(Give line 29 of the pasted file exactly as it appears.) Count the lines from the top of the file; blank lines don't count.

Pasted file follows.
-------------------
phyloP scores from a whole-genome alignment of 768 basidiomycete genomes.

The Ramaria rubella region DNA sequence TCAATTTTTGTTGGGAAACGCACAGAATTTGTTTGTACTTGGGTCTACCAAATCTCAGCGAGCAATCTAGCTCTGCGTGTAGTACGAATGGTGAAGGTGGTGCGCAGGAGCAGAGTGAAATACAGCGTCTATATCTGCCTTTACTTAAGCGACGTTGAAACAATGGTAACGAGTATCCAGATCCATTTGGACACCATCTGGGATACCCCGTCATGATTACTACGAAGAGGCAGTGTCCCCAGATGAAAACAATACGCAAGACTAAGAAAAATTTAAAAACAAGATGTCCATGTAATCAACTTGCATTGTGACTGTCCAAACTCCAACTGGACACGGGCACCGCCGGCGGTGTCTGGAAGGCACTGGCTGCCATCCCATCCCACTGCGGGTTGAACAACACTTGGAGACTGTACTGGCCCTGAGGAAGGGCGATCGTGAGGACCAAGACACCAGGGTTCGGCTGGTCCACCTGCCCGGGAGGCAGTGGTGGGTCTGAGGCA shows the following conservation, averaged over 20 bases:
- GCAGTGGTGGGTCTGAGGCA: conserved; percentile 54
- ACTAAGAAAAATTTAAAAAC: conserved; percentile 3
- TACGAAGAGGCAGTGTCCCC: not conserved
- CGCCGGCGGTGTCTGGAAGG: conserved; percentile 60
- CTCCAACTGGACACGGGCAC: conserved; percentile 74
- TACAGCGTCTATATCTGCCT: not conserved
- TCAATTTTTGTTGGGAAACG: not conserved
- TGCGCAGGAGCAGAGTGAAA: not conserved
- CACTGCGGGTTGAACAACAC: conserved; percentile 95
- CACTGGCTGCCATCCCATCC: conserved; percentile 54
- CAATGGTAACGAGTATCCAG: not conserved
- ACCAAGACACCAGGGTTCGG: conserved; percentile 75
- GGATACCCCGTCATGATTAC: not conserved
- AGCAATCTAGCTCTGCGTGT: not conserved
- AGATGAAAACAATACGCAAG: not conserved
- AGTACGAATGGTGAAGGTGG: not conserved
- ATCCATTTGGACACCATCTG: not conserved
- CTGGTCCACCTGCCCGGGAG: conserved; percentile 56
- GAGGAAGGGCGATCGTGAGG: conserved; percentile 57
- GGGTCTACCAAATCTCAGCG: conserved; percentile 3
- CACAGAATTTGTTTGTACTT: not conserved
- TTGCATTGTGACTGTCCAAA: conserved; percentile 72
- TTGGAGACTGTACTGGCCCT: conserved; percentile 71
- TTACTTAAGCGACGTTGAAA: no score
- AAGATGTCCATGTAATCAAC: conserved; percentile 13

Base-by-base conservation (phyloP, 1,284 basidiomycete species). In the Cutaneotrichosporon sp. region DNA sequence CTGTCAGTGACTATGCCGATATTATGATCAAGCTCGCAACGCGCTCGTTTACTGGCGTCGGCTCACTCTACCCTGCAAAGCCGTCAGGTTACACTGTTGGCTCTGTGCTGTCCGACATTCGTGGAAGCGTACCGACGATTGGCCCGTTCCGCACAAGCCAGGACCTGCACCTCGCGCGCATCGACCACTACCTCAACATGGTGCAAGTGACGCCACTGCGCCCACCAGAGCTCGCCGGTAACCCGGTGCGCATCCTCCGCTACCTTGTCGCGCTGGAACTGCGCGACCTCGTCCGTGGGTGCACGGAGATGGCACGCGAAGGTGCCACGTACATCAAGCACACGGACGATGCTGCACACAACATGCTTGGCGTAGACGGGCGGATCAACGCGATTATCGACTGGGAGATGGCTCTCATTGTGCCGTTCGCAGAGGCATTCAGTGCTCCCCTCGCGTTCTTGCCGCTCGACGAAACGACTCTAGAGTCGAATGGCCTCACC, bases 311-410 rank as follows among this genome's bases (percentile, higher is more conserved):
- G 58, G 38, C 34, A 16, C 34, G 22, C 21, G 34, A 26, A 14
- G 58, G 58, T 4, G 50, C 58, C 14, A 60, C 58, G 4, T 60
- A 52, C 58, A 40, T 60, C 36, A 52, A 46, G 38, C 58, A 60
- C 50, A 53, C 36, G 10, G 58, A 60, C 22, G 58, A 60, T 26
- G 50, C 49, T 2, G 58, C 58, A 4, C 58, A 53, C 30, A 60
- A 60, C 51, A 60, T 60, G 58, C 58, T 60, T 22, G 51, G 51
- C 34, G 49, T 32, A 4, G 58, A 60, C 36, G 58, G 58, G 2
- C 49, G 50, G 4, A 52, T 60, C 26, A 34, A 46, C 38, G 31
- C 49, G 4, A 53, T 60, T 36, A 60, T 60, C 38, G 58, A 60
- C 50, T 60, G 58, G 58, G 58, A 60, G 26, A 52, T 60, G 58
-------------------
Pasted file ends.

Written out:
- G 58, G 38, C 34, A 16, C 34, G 22, C 21, G 34, A 26, A 14